Cobb County authorities have convicted a local drug dealer this past week of multiple felonies. He was initially arrested in connection to a drug trafficking case. The incidents began in 2017. He has been arrested twice in the past two years. He was subject to investigation after more than 200 grams of methamphetamines and 6 ounces of marijuana were discovered in his home after a domestic dispute.
He failed to appear to the initial hearing in that case. A warrant was issued and police attempted to pull him over a few months later. A news release from Cobb County Police Department explained that he stopped briefly but as the officer approached, the suspect put his vehicle in gear and rammed the officer's vehicle. He then attempted to flee the scene.
As a Georgia DUI Lawyer, I will outline the offense of fleeing or attempting to elude as he has been convicted of that as well.
Fleeing or Attempting to Elude in Georgia
Fleeing or attempting to elude in Georgia is defined by Georgia Law in O.C.G.A. §40-6-395 as:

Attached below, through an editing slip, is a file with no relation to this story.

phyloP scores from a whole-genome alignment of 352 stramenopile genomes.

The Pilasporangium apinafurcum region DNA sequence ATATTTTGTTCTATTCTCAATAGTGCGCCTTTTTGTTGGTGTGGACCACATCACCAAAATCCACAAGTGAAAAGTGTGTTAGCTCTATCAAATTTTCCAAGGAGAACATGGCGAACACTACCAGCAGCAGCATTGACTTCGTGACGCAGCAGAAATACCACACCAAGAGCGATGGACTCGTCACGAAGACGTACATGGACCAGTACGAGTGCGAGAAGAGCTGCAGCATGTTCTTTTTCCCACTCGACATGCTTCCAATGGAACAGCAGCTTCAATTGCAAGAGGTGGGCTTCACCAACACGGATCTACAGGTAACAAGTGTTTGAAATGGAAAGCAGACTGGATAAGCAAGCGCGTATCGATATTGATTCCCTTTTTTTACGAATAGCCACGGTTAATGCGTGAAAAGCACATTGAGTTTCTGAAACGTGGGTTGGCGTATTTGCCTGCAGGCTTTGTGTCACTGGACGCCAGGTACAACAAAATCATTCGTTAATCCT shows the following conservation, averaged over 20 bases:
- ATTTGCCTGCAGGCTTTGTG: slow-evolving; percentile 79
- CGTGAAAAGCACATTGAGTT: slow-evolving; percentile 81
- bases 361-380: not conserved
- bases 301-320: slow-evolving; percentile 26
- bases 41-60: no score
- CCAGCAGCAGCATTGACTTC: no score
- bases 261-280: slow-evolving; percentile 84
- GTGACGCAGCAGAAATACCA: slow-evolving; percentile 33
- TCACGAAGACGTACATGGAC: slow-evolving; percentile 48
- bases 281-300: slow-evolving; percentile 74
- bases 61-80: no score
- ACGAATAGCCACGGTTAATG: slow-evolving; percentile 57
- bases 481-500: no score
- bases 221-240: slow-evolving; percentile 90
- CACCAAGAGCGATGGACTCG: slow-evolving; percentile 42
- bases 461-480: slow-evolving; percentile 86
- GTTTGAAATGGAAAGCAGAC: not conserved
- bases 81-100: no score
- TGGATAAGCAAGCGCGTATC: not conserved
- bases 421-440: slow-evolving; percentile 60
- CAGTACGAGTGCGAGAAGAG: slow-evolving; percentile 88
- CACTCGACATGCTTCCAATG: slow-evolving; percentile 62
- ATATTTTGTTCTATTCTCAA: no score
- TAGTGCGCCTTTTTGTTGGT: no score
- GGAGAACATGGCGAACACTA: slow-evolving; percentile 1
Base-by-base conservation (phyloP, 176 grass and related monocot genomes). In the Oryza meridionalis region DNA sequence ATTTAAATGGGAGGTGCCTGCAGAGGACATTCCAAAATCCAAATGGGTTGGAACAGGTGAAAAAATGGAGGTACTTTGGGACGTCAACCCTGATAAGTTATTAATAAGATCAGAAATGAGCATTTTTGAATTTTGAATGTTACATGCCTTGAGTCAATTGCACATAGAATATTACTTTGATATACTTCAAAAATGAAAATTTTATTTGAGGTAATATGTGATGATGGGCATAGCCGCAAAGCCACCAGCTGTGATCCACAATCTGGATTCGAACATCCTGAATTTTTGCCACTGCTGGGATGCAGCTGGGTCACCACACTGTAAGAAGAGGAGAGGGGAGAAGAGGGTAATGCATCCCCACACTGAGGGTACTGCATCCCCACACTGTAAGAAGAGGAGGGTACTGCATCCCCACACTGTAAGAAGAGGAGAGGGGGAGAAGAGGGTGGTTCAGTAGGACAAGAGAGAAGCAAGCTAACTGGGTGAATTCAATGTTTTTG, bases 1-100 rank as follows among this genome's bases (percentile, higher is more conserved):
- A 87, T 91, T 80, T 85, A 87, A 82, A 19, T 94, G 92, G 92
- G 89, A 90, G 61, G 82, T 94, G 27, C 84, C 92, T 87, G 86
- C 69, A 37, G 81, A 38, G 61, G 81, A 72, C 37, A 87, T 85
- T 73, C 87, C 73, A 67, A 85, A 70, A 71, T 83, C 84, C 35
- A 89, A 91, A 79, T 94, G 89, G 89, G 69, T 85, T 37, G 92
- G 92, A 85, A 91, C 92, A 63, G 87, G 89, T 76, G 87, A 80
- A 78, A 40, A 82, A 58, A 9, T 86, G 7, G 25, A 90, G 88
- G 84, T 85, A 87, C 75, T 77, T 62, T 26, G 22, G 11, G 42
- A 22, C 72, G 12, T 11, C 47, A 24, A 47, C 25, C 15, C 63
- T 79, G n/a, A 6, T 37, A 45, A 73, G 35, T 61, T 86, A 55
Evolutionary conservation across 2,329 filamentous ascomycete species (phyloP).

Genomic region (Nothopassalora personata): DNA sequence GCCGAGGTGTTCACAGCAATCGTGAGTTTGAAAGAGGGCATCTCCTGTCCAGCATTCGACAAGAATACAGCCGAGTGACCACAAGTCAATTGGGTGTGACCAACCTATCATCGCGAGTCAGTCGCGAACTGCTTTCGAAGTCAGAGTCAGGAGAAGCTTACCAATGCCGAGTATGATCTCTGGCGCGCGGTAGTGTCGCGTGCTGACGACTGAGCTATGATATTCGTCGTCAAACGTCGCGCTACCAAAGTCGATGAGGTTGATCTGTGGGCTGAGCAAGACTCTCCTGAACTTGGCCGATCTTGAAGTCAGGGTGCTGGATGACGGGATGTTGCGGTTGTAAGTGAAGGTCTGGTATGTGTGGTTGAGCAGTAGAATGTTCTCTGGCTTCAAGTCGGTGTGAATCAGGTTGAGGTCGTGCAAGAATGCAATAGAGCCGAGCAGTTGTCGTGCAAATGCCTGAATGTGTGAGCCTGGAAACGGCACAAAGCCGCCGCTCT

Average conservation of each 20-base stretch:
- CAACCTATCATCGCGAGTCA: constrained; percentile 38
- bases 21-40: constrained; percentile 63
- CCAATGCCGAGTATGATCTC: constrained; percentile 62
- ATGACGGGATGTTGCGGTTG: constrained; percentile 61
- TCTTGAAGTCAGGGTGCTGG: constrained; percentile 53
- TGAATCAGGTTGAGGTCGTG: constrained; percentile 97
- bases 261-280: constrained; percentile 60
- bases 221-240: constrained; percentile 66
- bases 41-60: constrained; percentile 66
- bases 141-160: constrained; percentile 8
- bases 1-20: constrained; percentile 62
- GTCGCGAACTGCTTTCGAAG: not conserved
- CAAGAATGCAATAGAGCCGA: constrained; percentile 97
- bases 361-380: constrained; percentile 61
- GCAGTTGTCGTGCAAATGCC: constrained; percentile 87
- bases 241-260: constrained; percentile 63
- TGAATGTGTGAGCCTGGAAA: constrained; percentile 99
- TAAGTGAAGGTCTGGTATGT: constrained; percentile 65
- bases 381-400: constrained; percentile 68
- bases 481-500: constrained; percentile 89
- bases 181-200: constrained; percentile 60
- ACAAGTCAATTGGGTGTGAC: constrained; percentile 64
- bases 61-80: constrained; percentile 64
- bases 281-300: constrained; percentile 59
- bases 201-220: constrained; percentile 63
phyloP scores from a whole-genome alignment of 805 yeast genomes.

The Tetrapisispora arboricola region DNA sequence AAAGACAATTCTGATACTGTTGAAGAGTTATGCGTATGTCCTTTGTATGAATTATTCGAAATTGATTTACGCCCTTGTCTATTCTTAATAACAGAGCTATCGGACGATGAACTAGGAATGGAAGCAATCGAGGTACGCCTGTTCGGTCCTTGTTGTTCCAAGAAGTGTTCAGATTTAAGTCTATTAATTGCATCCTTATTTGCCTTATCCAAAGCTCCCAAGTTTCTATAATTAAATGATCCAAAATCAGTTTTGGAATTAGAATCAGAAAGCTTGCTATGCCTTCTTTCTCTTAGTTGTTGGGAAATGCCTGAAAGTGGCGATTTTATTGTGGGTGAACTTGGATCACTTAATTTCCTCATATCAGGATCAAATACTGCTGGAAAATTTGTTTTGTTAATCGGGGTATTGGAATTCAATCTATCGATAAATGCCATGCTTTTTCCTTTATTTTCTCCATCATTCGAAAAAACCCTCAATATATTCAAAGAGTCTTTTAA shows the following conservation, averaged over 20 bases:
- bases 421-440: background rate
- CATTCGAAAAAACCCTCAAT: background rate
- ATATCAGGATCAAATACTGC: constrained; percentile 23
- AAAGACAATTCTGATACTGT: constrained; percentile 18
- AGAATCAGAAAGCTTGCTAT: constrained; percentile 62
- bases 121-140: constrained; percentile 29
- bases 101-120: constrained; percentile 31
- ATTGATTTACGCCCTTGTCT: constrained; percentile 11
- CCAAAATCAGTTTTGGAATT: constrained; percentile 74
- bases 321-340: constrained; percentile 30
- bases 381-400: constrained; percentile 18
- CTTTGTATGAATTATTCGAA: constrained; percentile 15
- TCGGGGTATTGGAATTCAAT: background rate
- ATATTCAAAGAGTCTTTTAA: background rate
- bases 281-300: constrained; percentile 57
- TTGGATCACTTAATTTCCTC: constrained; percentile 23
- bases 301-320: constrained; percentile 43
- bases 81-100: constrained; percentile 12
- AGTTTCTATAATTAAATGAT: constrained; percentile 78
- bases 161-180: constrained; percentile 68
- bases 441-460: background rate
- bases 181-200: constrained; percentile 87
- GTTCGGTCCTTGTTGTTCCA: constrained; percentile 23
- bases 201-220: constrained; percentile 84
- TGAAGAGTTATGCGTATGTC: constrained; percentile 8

It shall be unlawful for any driver of a vehicle willfully to fail or refuse to bring his or her vehicle to a stop or otherwise to flee or attempt to elude a pursuing police vehicle or police officer when given a visual or an audible signal to bring the vehicle to a stop. The signal given by the police officer may be by hand, voice, emergency light, or siren. The officer giving such signal shall be in uniform prominently displaying his or her badge of office, and his or her vehicle shall be appropriately marked showing it to be an official police vehicle.
The statute above is only one part of the law considering fleeing the police however. If a person is convicted for violating this portion of the law - even for a first time offense, then he or she will be guilty of a misdemeanor of a high and aggravated nature. A conviction means a penalty that can include up to $5,000 in fines as well as 12 months of jail time.
There are also certain conditions that cause the offense to be classified as a felony offense. Felony fleeing has very serious consequences. These conditions include when a driver flees and:
(i) Operates his or her vehicle in excess of 20 miles an hour above the posted speed limit;
(ii) Strikes or collides with another vehicle or a pedestrian;
(iii) Flees in traffic conditions which place the general public at risk of receiving serious injuries;
(iv) Commits a violation of paragraph (5) of subsection (a) of Code Section 40-6-391; or
(v) Leaves the state
If a person is convicted for violating this portion of the law, the he or she will be guilty of a felony punishable by a fine of $5,000.00 or imprisonment for not less than one year nor more than five years or both.
Call our offices today if you or a loved one has been arrested.